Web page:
Furthermore, the methylated expression statuses of hub genes were compared between normal and BLCA tissues using GSCA online platform. The p-value was estimated by t-test and was further adjusted by FDR. The cutoff was FDR \(\le\) 0.05. The outcome is summarized in Fig. 6. From the figure, except for LAMA3, the methylated expression level in tumor tissues was significantly higher than that in normal tissue. The highly methylated level between tumor and normal tissues were ALDH1A3, EFEMP1, SPARCL1, CPXM2 and EFEMP1.

Fig. 6
figure 6

Comparison of the methylated expression statuses of hub genes between BLCA tissue and normal tissues using GSCA. (Tumor samples are marked in red, and normal samples are marked in blue. *FDR<0.01 was considered statistically significant)

The correlation between the mRNA expression levels and methylation expression was performed using the cBioPortal online platform. Spearman’s analysis results are illustrated in Figs. 7-8. Obviously, the correlation between the mRNA expression and methylated expression was negative among the hub genes. The co-efficient was medium level in COX7A1, EFEMP1 and MFAP4 (Cor>0.5).

Fig. 7
figure 7

Spearman’s correlation analysis between gene expression level and methylated expression level of COX7A1, MFAP4, EFEMP1, PLSCR4, SPARCL1 and ALDH1A3 genes. (Spearman’s correlation coefficient and P-values are shown in each plot)

Fig. 8
figure 8

Spearman’s correlation analysis between gene expression level and methylated expression level of MAMDC2, LAMA3, CPXM2, ABCA8 genes. (Spearman’s correlation coefficient and P-values are shown in each plot)

Finally, the MEXPRESS tool was used to investigate the DNA methylation changes at individual CpGs in BLCA. From Figs. 9, 10 and 11, it was clear that the normal samples clustered towards higher expression. There was a negative correlation between expression and methylation around the promoter region.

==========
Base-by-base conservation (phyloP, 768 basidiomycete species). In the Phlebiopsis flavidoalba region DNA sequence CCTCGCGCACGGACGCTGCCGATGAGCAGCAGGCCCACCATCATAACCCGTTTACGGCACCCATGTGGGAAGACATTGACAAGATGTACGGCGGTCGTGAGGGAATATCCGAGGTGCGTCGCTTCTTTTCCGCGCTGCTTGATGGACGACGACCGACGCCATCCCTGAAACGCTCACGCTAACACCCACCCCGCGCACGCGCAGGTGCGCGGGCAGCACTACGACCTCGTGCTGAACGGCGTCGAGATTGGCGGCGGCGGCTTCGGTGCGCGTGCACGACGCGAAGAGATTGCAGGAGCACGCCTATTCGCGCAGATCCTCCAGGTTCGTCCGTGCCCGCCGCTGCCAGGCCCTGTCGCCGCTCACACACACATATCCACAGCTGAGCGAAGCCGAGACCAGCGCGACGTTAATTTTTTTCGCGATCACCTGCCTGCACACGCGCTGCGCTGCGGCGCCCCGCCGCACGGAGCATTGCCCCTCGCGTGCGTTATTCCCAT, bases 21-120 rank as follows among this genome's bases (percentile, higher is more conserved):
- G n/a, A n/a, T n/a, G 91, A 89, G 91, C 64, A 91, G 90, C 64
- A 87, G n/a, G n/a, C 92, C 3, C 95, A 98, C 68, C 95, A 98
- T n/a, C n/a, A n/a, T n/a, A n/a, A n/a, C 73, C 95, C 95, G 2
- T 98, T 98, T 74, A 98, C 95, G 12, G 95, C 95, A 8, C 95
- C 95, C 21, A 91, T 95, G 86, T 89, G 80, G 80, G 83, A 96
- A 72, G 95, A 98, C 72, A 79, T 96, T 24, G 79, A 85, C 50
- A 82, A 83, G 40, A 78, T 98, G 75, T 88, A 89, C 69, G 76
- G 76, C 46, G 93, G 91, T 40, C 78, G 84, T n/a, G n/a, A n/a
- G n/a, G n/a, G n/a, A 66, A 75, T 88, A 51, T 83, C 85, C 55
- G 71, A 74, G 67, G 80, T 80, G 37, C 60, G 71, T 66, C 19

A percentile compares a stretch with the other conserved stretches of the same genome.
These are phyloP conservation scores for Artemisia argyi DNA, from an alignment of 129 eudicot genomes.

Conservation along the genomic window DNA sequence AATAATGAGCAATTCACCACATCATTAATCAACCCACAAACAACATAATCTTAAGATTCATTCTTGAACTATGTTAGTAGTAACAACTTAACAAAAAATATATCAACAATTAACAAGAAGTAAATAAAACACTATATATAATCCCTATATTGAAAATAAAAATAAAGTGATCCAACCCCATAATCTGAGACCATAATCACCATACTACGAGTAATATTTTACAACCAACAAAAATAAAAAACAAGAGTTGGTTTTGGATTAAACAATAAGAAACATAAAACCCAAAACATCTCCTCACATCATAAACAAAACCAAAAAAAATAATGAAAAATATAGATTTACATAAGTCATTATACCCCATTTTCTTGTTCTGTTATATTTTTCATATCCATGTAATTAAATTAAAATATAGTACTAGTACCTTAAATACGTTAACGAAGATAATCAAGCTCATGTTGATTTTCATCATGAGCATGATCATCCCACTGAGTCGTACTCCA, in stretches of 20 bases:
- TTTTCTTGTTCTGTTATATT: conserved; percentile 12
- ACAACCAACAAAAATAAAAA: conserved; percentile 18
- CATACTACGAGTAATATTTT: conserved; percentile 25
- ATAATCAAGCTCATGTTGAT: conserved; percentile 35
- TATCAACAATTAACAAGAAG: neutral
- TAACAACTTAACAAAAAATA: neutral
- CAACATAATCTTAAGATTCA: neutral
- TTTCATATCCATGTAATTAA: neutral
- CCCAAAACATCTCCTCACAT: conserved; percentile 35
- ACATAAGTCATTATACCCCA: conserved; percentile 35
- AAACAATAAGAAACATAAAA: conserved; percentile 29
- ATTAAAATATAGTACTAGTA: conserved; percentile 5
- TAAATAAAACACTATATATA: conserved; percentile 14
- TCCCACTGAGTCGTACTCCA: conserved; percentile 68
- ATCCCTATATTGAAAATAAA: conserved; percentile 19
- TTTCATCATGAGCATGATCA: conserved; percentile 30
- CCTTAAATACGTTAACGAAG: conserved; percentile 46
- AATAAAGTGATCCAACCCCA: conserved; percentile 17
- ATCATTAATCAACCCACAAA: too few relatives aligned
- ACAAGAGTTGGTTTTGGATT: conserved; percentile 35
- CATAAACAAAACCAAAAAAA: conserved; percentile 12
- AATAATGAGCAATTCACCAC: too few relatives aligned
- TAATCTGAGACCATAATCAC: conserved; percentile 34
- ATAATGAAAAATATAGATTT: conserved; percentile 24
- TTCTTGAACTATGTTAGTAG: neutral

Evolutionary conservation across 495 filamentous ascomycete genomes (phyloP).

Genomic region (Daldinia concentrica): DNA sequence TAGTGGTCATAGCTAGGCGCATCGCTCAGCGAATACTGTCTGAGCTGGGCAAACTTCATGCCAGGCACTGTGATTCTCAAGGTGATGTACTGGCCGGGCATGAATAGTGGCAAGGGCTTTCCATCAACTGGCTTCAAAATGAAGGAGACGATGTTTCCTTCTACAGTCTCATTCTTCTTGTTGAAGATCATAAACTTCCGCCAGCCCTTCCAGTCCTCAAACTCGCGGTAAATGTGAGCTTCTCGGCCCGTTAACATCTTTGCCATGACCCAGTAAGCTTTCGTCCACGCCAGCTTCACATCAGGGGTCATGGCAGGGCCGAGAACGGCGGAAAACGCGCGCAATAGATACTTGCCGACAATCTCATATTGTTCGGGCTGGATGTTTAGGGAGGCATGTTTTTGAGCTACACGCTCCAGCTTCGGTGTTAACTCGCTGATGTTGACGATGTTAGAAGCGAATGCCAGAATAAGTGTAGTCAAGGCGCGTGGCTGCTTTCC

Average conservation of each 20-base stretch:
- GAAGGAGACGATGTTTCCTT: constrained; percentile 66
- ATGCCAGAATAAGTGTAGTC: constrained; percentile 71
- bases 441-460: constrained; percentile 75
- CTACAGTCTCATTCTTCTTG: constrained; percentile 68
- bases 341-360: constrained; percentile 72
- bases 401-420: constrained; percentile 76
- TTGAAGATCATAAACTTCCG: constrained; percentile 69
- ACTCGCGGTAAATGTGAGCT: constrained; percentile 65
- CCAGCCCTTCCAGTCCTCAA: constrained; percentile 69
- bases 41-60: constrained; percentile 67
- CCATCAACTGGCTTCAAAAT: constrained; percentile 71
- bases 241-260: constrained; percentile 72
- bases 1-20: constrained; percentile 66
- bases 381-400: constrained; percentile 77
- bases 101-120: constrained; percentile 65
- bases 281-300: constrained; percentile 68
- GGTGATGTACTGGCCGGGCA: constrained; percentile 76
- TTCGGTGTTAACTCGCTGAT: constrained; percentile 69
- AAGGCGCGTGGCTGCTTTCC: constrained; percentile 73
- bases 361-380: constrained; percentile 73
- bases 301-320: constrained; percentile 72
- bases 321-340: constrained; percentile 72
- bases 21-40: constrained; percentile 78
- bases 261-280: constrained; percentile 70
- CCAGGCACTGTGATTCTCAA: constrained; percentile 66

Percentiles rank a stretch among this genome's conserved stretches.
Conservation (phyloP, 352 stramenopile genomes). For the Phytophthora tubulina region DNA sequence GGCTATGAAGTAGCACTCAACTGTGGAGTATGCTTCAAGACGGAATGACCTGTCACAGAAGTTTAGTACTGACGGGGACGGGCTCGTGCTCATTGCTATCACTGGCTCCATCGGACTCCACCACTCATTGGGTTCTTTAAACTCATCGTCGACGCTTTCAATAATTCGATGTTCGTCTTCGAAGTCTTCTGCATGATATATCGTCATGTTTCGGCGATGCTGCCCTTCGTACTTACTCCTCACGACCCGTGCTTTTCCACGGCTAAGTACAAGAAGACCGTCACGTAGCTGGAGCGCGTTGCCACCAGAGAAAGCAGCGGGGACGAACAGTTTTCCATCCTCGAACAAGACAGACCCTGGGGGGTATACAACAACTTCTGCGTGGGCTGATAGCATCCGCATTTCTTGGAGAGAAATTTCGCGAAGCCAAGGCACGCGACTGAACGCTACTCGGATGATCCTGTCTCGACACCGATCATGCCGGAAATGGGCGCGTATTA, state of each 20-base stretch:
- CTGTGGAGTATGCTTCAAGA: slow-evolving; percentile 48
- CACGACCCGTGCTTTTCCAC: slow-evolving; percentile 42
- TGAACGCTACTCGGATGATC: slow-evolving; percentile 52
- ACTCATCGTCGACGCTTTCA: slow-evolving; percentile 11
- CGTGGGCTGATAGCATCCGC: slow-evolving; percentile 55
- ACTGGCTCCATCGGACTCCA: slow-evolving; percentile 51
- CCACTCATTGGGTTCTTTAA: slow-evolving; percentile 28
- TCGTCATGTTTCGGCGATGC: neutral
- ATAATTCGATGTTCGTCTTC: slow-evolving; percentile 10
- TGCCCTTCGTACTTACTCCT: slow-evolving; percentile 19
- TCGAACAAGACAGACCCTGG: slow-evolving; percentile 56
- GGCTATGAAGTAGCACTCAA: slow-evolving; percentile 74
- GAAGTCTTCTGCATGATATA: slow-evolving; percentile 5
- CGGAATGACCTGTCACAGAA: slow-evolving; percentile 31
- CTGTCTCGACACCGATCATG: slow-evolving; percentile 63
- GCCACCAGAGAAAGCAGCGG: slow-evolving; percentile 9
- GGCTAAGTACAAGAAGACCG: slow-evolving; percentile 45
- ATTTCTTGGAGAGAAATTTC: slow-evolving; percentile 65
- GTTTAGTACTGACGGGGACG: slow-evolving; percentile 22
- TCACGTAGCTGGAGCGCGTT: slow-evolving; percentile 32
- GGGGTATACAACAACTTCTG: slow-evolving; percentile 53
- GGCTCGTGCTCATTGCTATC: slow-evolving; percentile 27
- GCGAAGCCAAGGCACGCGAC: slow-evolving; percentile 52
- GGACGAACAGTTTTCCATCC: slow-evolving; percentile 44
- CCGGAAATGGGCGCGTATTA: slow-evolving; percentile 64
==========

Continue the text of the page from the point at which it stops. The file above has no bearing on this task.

Fig. 9
figure 9

Visualization of the DNA of CpGs island methylated expression of COX7A1, MFAP4 and EFEMP1 genes in BLCA (Pearson correlation range around the promoter region were shown in each plot. *< 0.05, **< 0.01, ***< 0.001)

Fig. 10
figure 10

Visualization of the DNA of CpGs island methylated expression of PLSCR4, SPARCL1 and ALDH1A3 genes in BLCA (Pearson correlation range around the promoter region were shown in each plot. *< 0.05, **< 0.01, ***< 0.001)

Fig. 11
figure 11

Visualization of the DNA of CpGs island methylated expression of MAMDC2, LAMA3, CPXM2 and ABCA8 genes in BLCA (Pearson correlation range around the promoter region were shown in each plot. *< 0.05, **< 0.01, ***< 0.001)

Discussion

BLCA is a common malignancy of the urinary tract and a significant cause of cancer morbidity and mortality worldwide. The five-year survival rate is only 5% in patients with distant metastasis [29].In recent years, some methods for predication postoperative survival and recurrent of BLCA were reported [30]. Epigenetic mechanisms take part in an important role in the pathogenesis of BLCA. Identifying accurate biomarkers for primary BLCA is a key clinical need for BLCA diagnostics. At meantime, the effective biomarkers are also important for the therapy of BLCA and healthcare [31, 32]. Many studies have exploited aberrant DNA expression signatures or methylation signatures to predict the characteristics or prognosis and drug resistance of different type cancer, such as BLCA [33,34,35] and prostate cancer [36, 37].

In this study, several bioinformatics analysis methods were applied to identify potential key MeDEGs associated with BLCA. Using two DEG profiles of BLCA obtained from the GEO database, 72 upregulated and 138 downregulated DEGs were observed. By comparing the MeDEG profile retrieved from the GEO database with these DEGs, 8 hypomethylated and highly expressed genes and 17 hypermethylated and lowly expressed genes were identified.

GO enrichment analysis showed that hypermethylated and low expression genes were mainly enriched in organ development and morphogenesis-related BP, especially in neural nucleus and gland development. KEGG enrichment analysis indicated that metabolism for CYP450, several amino acids metabolism and signaling pathways were significantly enriched. Interestingly, these signaling pathways and substances which were closely related to cell proliferation and the pharmacodynamics of antitumor drugs. For instance, PI3K-Akt activation was also found in breast cancer [38], gastric cancer [39], and thyroid carcinoma [40]. Activation of Hedgehog (Hh) signal resulted in tumorigenesis, malignancy, such as basal cell carcinoma, pancreatic cancer, prostate cancer [41,42,43]. Hypermethylated genes were also related to focal adhesion in the research, which potentially promotes tumor cell proliferation and mobility [44].